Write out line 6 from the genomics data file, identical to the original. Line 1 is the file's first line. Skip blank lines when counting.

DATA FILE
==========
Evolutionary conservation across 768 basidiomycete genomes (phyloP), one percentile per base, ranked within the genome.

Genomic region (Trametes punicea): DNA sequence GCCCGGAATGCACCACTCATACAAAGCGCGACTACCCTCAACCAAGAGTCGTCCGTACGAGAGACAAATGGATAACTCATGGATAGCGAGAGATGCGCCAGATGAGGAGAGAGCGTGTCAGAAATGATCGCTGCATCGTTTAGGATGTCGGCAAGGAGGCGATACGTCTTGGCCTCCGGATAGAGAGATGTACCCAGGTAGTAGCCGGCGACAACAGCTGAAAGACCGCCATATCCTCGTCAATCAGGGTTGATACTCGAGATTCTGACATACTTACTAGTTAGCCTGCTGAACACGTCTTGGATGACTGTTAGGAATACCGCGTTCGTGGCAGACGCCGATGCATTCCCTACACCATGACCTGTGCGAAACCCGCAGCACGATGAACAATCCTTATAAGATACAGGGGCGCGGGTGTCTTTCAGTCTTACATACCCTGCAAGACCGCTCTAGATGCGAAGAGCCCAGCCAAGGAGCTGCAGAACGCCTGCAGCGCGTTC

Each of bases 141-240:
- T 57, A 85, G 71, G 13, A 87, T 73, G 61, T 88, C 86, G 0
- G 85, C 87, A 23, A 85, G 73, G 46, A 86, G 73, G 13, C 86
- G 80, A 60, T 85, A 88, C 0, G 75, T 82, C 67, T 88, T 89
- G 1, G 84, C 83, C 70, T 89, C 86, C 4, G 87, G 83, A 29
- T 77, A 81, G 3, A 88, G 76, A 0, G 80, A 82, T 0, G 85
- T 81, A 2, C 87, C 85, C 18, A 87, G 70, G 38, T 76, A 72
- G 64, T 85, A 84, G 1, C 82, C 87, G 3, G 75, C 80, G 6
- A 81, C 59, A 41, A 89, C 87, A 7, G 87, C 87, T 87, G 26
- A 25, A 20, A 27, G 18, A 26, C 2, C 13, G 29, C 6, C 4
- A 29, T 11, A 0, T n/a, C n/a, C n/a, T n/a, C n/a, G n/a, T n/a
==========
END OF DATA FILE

- G 80, A 60, T 85, A 88, C 0, G 75, T 82, C 67, T 88, T 89